White House officials have begun to have preliminary discussions about replacing Director of National Intelligence Dan Coats amid concerns that President Donald Trump may soon dismiss him, two senior administration officials told CNN, despite the President's public denial he's considering the move.
The conversations began this week in the West Wing after Trump spent the holiday weekend at Mar-a-Lago venting to friends and advisers about the director of national intelligence, renewing his gripes about Coats' testimony before Congress last month. In that testimony, Coats publicly contradicted Trump's optimistic forecast about the chances North Korea will agree to give up its nuclear weapons.
Despite the venting, Trump on Wednesday told reporters: "I haven't even thought about it." But the President has also previously denied reports of staff shakeup only to later confirm them with his actions.
Trump's weekend venting was not the first time that the President has voiced frustration with Coats, but aides were struck that Trump was still venting about the testimony that took place three weeks ago. When disagreements between Trump and Coats previously spilled into public view, Trump quickly papered over the discord and moved on.
But Trump's frustrations with Coats have once again boiled to the surface as he has turned his attention to his summit with North Korea's Kim Jong Un next week. One senior administration official said Trump worried that Coats' testimony on North Korea will be used against him next week to undercut the outcome of his second summit with Kim.
The officials stressed that the conversations about who could replace Coats are in the early stages and that Trump could ultimately decide not to fire the top intelligence official. Trump has been known to vent about top officials and threaten to fire them without ultimately taking any action. If Trump does decide to replace Coats, the officials said it would likely be a matter of months, not weeks.
Trump and Coats never forged a particularly close relationship and the President has time and again voiced frustrations about Coats, telling advisers that he considered Coats in line with other top officials who have sought to restrain him like former Defense Secretary Jim Mattis and former White House chief of staff John Kelly. But there is now a growing sense in the West Wing that Trump's relationship with Coats may finally be beyond repair.
Chris Ruddy, a friend of Trump's and member of his Mar-a-Lago club, renewed the speculation that Coats future is on the rocks when he told CNN's Christiane Amanpour in an interview Monday that there is "general disappointment of the President with Director Coats."
"There's a feeling that maybe there needs to be a change of leadership in that position," said Ruddy, who spoke with Trump over the weekend but said his information was not based on a conversation with Trump.
Separately, a source who spoke with Trump over the weekend said Trump was expressing frustration with Coats and indicated he might soon move to replace him.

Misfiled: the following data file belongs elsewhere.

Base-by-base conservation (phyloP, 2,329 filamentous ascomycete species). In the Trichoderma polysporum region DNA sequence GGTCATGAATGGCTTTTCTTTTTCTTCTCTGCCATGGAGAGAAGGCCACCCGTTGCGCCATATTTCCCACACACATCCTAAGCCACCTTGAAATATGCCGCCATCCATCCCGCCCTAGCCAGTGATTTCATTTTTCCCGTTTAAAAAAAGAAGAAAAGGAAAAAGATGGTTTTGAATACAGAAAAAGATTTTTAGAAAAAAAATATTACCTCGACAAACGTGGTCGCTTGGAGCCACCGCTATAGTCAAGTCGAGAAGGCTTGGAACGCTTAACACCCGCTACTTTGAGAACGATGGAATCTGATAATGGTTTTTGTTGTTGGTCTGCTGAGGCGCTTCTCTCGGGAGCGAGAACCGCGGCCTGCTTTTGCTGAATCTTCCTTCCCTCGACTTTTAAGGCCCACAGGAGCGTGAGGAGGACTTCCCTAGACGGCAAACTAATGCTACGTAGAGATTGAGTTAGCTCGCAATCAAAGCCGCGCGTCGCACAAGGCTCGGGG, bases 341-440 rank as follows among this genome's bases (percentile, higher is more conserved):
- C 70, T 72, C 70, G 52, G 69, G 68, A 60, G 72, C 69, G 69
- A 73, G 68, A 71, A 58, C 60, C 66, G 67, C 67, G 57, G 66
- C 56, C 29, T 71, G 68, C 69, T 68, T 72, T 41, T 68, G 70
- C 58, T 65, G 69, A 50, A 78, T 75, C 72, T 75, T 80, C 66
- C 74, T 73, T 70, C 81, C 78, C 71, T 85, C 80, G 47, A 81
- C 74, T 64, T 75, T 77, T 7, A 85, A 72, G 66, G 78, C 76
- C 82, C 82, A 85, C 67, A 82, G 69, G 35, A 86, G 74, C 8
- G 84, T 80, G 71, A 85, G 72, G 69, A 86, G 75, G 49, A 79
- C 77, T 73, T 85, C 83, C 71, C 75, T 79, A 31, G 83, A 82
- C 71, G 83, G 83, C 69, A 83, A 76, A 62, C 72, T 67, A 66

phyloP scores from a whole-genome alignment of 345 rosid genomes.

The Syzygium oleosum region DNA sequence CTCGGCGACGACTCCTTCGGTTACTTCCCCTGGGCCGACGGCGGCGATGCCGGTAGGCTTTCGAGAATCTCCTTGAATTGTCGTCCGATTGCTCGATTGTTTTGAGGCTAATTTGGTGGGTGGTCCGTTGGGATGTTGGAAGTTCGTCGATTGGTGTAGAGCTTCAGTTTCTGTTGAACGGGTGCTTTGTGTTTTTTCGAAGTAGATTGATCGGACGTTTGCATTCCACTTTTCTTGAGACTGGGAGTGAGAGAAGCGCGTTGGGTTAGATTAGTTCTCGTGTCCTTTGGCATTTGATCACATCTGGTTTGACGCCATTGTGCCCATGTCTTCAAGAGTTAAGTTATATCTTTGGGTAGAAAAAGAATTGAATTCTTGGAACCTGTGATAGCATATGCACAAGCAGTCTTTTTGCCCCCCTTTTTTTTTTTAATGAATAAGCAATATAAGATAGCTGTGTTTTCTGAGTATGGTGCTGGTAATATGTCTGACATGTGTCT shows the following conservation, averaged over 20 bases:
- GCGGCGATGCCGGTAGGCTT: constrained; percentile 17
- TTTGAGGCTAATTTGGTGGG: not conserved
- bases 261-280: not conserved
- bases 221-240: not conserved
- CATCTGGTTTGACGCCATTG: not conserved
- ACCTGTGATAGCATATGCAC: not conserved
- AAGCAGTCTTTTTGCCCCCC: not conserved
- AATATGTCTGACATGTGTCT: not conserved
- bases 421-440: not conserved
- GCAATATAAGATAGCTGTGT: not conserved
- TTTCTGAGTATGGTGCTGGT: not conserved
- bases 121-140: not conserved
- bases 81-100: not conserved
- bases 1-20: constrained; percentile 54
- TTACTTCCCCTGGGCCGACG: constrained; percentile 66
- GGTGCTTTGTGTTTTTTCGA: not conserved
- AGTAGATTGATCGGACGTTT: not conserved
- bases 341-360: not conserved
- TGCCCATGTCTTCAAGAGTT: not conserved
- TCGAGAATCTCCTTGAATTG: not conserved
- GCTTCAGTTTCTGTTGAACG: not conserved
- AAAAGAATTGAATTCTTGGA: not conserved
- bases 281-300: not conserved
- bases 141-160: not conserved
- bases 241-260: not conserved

The trigger point for Trump's renewed frustrations with Coats was his recent preparations for his summit with Kim, a senior administration official said.
Trump is eager to show progress in his delicate diplomacy with North Korea and his grand assertions of progress have been undercut by North Korea's failure to take any concrete, verifiable steps toward denuclearization.
Administration officials and sources close to the White House were tempering expectations for Trump's latest summit and the President himself has said he is in "no rush" to achieve his ultimate goal, but Coats public assessment about North Korea has stung.
While he noted that North Korea has stopped testing nuclear weapons and ballistic missiles for more than a year, Coats made clear in his opening statement during a Senate hearing last month that the US intelligence community does not believe North Korea intends to give up his nuclear weapons.
"We currently assess that North Korea will seek to retain its WMD capabilities," Coats said. "It is unlikely to completely give up its nuclear weapons and production capabilities because its leaders ultimately view nuclear weapons as critical to regime survival. Our assessment is bolstered by our observations of some activity that is inconsistent with full denuclearization."
Coats was in lock-step with the US intelligence community's assessments -- which Trump himself has seen -- but he fumed in the subsequent days about the press coverage of Coats and his fellow intelligence officials comments, which contradicted Trump's public assertions. And Trump now worries those comments will overshadow his effort to sell his second summit with Kim next week as a success.
Compounding it all is that it was not the first time Trump has felt publicly undermined by Coats.
After Trump emerged from his one-on-one meeting with Russian President Vladimir Putin in Helsinki last summer, Coats said he would have advised Trump against the private meeting but had not been consulted. And he also made clear he still did not have a full picture of the conversation that took place between the two leaders.
When the White House announced that Trump was inviting Putin to the White House while Coats was on stage at a public event, the director of national intelligence did little to hide his true feelings.
"Say that again?" Coats said, laughing incredulously when the news was relayed to him on stage.
"That's going to be special," he added.
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